Mick Jagger could be forgiven for feeling that he’d got some satisfaction as the lead single from his first solo album reached the Top 20 in early 1985. While it wasn’t quite a vanity project, the LP, She’s the Boss, was certainly something he’d just wanted to try, without applying too many expectations to the exercise.
“The only thing I was really thinking about… was that I really wanted to avoid making one of those intensely personal, autobiographical, very serious, extremely sensitive, completely full-of-garbage records that so many of my colleagues had released when they’ve ‘gone solo,’” the Rolling Stones icon told the Boca Raton News soon after its release. “I’m a rock singer working in a rhythm and blues tradition, and I wasn’t about to go out and make a record that would be a big departure from that, one that would betray my roots. … I just wanted to make a good, strong rock record.”
The lead single, “Just Another Night,” was actually the fifth single he’d been involved with beyond his Rolling Stones duties, but it was still his first proper solo release, and it delivered more or less what he’d aimed for. Very much a function of its time, it featured super-clean production and instrumentation. But it still contained a healthy amount of rock ’n’ roll swagger, courtesy of Jagger’s trademark performance and a guitar solo by Jeff Beck. “The album was clearly a 1980s dance record,” Jagger’s website reports. “It overflowed with cool production tricks and the songs sounded very muscular.”
“My intention was to write songs that were slightly left of the mainstream,” Jagger explained. “I wanted to write songs about personal relationships. And as I was writing the songs I was thinking visually, cinematic.… I felt strongly that if I was going to release a solo record, I needed to focus on my performances without having the responsibility of also producing the record.”
The project included a longform video, cut into sections to support five of the album’s nine tracks, following the story of a washed-up rock star who discovers he still loves the music no matter what else happens to him. For “Just Another Night,” set in a small island club, Jagger asks his girlfriend (played by Rae Dawn Chong) to lend him some makeup and her jacket. He transforms himself into the star everybody knows – with overtones of David Bowie, during the period when the pair seemed to be fighting for ownership of one persona – jumps onto the stage and asks, “Can’t you see that I’m human?” while proving he can still put on a show.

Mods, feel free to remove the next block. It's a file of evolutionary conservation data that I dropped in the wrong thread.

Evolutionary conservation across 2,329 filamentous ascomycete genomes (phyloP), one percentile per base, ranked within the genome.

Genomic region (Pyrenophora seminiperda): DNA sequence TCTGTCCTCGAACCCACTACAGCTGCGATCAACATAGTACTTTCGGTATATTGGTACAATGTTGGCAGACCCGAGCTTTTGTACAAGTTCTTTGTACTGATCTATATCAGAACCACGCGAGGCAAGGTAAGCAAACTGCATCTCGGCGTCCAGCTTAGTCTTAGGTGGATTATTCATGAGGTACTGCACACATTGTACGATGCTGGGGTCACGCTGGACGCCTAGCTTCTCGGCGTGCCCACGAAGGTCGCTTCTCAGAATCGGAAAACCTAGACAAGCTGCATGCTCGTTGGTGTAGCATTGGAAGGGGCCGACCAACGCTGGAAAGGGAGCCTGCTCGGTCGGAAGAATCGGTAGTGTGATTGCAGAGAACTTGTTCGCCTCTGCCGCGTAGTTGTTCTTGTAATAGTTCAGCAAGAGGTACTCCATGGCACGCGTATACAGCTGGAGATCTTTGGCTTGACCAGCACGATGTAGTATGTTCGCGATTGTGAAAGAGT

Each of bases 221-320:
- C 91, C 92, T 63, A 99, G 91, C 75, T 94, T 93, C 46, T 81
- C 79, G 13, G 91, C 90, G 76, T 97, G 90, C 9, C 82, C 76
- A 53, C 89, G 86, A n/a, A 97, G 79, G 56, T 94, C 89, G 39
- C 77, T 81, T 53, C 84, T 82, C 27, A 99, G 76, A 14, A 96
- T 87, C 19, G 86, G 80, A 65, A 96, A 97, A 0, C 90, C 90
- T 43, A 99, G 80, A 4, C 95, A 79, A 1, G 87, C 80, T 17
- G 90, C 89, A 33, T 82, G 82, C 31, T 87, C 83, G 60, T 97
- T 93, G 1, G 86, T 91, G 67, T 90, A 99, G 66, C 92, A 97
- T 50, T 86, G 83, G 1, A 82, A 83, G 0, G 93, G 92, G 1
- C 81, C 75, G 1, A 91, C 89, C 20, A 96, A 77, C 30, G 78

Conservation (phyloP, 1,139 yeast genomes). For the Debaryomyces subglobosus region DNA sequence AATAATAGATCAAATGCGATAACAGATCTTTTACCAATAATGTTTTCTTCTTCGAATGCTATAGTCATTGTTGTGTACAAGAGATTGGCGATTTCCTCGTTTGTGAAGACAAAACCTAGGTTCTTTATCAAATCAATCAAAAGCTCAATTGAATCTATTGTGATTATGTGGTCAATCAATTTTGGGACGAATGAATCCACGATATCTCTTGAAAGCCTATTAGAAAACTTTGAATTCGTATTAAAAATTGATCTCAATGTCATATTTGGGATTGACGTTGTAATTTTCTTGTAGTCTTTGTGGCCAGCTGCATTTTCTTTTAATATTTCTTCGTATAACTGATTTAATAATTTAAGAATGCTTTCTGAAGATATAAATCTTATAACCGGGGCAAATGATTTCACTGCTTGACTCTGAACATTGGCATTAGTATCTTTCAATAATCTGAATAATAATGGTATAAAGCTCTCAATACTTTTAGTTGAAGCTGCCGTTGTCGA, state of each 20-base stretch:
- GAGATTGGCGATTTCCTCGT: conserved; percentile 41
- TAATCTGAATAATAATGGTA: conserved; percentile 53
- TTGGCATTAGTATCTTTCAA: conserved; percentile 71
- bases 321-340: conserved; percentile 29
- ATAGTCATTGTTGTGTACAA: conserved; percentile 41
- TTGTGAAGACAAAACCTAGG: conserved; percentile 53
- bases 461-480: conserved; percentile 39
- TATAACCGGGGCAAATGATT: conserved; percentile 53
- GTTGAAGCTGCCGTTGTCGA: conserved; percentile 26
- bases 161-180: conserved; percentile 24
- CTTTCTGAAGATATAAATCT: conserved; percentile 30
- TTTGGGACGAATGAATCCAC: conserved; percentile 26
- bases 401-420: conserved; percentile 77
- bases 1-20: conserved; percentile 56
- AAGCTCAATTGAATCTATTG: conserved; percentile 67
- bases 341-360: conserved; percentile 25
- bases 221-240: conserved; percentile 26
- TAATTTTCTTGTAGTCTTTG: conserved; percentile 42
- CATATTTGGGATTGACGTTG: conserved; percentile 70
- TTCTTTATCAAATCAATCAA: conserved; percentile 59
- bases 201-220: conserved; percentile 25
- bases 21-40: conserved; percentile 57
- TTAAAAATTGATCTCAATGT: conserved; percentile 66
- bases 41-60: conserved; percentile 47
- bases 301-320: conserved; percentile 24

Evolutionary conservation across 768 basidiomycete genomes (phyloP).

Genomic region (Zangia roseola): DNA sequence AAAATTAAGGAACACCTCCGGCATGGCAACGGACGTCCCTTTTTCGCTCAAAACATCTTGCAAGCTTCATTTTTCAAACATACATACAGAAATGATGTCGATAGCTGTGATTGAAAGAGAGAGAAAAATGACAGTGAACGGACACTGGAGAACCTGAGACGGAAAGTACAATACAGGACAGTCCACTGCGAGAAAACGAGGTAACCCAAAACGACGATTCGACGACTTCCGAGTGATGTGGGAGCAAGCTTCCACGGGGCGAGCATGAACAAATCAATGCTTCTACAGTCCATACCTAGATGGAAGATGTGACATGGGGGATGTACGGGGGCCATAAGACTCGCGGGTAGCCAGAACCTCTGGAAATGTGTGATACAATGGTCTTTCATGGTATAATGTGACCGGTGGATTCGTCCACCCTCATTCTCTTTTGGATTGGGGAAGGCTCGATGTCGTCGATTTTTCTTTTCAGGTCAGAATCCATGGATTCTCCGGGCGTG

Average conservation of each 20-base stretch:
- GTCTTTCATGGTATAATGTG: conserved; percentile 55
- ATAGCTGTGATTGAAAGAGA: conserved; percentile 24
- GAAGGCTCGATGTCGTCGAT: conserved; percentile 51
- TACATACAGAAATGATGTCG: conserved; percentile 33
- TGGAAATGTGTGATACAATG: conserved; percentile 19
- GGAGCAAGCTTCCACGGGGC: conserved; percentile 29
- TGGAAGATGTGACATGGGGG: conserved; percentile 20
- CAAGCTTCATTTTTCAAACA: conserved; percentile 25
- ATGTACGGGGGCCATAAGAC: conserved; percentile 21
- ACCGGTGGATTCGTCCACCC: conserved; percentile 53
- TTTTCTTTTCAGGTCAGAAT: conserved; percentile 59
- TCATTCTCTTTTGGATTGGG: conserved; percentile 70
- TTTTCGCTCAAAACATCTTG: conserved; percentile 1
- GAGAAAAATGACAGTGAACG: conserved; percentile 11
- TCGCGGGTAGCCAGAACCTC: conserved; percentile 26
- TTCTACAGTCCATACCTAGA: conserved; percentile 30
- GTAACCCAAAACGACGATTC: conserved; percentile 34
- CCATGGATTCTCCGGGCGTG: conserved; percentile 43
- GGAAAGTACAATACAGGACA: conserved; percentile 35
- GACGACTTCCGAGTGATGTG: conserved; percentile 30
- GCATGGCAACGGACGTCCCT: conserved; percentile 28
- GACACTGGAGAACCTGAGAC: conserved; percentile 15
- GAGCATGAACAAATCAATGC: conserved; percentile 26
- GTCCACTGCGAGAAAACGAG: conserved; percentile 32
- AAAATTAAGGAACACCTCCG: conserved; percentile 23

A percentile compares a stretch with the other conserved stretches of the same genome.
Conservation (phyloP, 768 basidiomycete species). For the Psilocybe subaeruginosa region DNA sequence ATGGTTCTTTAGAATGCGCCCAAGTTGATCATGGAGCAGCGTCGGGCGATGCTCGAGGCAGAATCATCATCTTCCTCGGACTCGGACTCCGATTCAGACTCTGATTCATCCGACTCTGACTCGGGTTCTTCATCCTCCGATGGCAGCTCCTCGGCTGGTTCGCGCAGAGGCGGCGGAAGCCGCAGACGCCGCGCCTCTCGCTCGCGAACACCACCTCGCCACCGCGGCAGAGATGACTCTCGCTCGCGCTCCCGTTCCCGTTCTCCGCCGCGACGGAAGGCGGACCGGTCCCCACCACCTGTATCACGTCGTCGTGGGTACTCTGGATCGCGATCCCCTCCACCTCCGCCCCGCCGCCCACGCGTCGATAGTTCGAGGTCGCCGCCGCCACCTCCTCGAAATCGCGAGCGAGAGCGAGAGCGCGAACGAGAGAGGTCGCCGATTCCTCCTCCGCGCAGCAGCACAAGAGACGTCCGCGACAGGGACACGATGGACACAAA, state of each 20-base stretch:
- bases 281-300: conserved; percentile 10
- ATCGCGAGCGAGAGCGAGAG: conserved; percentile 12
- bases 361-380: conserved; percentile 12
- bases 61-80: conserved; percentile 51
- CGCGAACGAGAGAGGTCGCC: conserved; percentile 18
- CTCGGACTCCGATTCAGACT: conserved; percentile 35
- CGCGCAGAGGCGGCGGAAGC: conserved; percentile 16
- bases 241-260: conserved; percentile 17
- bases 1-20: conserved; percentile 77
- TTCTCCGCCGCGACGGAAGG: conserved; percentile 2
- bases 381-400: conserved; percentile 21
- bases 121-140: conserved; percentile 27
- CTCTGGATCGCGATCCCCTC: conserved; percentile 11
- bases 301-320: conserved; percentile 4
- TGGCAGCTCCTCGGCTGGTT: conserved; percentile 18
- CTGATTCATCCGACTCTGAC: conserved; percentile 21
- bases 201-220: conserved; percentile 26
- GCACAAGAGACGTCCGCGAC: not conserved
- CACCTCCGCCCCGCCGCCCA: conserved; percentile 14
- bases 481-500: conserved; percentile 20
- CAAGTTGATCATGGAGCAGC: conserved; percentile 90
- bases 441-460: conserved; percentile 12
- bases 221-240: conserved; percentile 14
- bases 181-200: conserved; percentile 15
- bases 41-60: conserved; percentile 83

Mick Jagger – ‘Just Another Night’
Chong – a rising star who appeared in 1985 movies The Color Purple and Commando – later revealed that an unreleased 90-minute, “really graphic” video existed alongside the material that had been seen. “It’s icky,” she told People. “Just sex scenes, pure and unadulterated. I’m not at all against love scenes as long as they are tasteful. The scenes in this video are not tasteful.” She added: “Sex is the nature of both Mick’s and my personalities, but we were never romantically or sexually involved.”
However, in 2020 she stated that she and Jagger had indeed been sexually involved on two occasions, both in 1977, while she was 15 and he was 33. “He never asked me how old I was and I never told him. It never came up,” she said, adding that she’d only made the revelation by accident and had no intention of trying to capitalize on it or land the singer in any kind of trouble. “He did nothing wrong,” she insisted. “He didn’t make me do anything I didn’t want to do.… I wasn’t an innocent schoolgirl. I always acted a lot older than I was.”
In 1988 Jagger found himself embroiled in a court case when reggae musician Patrick Alley claimed that “Just Another Night” was based on his 1979 song of the same name, leading to a seven-day trial in New York City. “At recesses and lunch breaks during the trial, Mr. Jagger signed autographs,” the New York Times reported. “[O]n Monday night, when the jury deliberated for three and a half hours before being sent home for the night by Judge Goettel, a crowd of fans broke a courthouse door in hopes of reaching the singer.” Once the jury found in his favor, Jagger said: “My reputation is really cleared. If you’re well-known, people stand up and take shots at you. It’s one of those things in a litigious society.”
“Just Another Night” was the first of three hit singles from She’s the Boss – a result that perhaps fueled sparring partner Keith Richards’ negativity about the record. “Everybody had a copy, but nobody listened to it,” the Stones guitarist claimed in 2010 memoir Life, later telling GQ that his bandmate “really had nothing to say” with his solo output.
Despite that, Jagger had gained enough satisfaction from the solo experience to perform “Just Another Night” as part of his Live Aid appearance in 1985, and to follow She’s the Boss with a second LP, Primitive Cool, in 1987 (two more would come later). “I knew it was never going to sound like the Rolling Stones, and the great thing about it was the mystery,” he said of his first standalone adventure. “I was throwing elements together, and I didn’t know what was going to happen, nor did the musicians. And we were all having fun.”
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